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2009 Honourable Mention

Academy of Visual Arts - Former Royal Air Force Officers' Mess

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Project Title: Academy of Visual Arts - Former Royal Air Force Officers’ Mess

Location: 51 Kwun Tong Rd, Kowloon, Hong Kong SAR, China

Size:5,200 square metres (Building); 12,000 square metres (Total site)

Cost: Approximately US$ 3,600,000

Responsible Party: Ching Fai

Heritage Architect: Urbanage International limited and The Team Consultant

Contractor: Yan Lee Construction Company Limited

Date of Completion: 2007


Project Synopsis

The Former Royal Air Force Officers’ Mess, located on a hill overlooking Kai Tak Air Field, is one of a few surviving works of the Royal Engineers and is an exceptional example of British colonial architecture.

A presence in Hong Kong since 1924, the Royal Air Force built the officers’ mess over the course of two years: 1933 and 1934. The mess hall is a two-storey, linear building, consisting of deep verandahs, high ceilings and louvered windows; architecture suitable to the tropical climate. Subsidiary buildings on the site include the Annex Block and Air Raid Shelter, both of which followed the same overall design.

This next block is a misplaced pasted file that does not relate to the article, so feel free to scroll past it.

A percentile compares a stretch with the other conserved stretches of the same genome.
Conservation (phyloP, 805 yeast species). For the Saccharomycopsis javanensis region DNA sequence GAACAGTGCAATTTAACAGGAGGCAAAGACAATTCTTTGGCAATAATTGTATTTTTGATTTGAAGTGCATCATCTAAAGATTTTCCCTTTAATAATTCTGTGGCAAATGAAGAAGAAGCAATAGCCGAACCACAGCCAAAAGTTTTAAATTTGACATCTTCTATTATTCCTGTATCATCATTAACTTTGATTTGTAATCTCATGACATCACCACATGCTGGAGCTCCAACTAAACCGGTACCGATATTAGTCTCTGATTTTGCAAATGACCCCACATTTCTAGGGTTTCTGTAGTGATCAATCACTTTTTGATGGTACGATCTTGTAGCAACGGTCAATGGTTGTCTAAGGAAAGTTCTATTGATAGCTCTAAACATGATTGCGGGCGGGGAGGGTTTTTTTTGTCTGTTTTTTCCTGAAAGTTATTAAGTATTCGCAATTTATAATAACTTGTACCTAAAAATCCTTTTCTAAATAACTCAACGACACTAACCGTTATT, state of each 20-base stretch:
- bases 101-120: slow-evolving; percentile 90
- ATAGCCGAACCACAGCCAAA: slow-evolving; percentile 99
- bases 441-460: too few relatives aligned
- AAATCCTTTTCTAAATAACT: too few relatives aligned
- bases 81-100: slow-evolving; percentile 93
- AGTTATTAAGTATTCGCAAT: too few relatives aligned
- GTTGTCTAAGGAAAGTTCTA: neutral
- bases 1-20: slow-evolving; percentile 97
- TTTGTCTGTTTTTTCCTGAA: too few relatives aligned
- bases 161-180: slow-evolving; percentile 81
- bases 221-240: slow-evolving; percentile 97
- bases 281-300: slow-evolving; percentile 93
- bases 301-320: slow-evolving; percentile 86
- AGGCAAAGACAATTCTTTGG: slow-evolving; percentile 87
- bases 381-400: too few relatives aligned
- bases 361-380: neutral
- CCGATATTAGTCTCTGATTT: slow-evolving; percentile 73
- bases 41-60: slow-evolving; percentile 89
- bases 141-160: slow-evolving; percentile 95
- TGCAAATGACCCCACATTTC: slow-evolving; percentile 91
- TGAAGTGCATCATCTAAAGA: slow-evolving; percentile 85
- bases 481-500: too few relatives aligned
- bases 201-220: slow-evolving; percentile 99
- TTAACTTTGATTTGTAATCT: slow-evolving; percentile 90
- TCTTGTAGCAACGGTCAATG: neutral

The buildings were in use as part of the Royal Air Force’s operations until 1978, when the property was transferred to the Royal Hong Kong Police to serve as its Detective Training School, a purpose it retained until 2001. The mess and its supporting buildings were little altered from the time of initial construction. 

A first step in the process of rehabilitation was an inspection and subsequent feasibility study. The conclusion of the study, commissioned by the Hong Kong Baptist University in 2001, was that the former military compound could be adapted into a unique facility for the Academy of Visual Arts. The open spaces and column-free interiors provided a perfect solution to the university’s needs for studio spaces and galleries. The site was also convenient and close to the city’s centre. The rare tranquillity of the setting within the hectic urban context of Kowloon Peninsula, coupled with the open architectural character of the complex, gave the site an unusual advantage.

The project’s design team found a suitable use for each of the buildings and secondary structures; even the squash court was converted to a large exhibition space. The spaces in each building were adapted into twelve daylight-filled studios for drawing, painting, ceramics, sculpture, installation art, printmaking, glass art and jewellery design.

Activities and programmes introduced by Hong Kong Baptist University injected new life into this historic military structure, demonstrating that, with careful planning and guidance, adaptive use can be a viable and effective solution for contemporary institutional needs.

Conservation Approach

The designers planned and carried out the project in a manner that balanced adaptive use with respect for a significant chapter of the military presence in the former British colony. The guiding conservation principle for the site was “less is more”. The main fabric of the buildings remained intact and spaces were retained as much as possible in their original built status.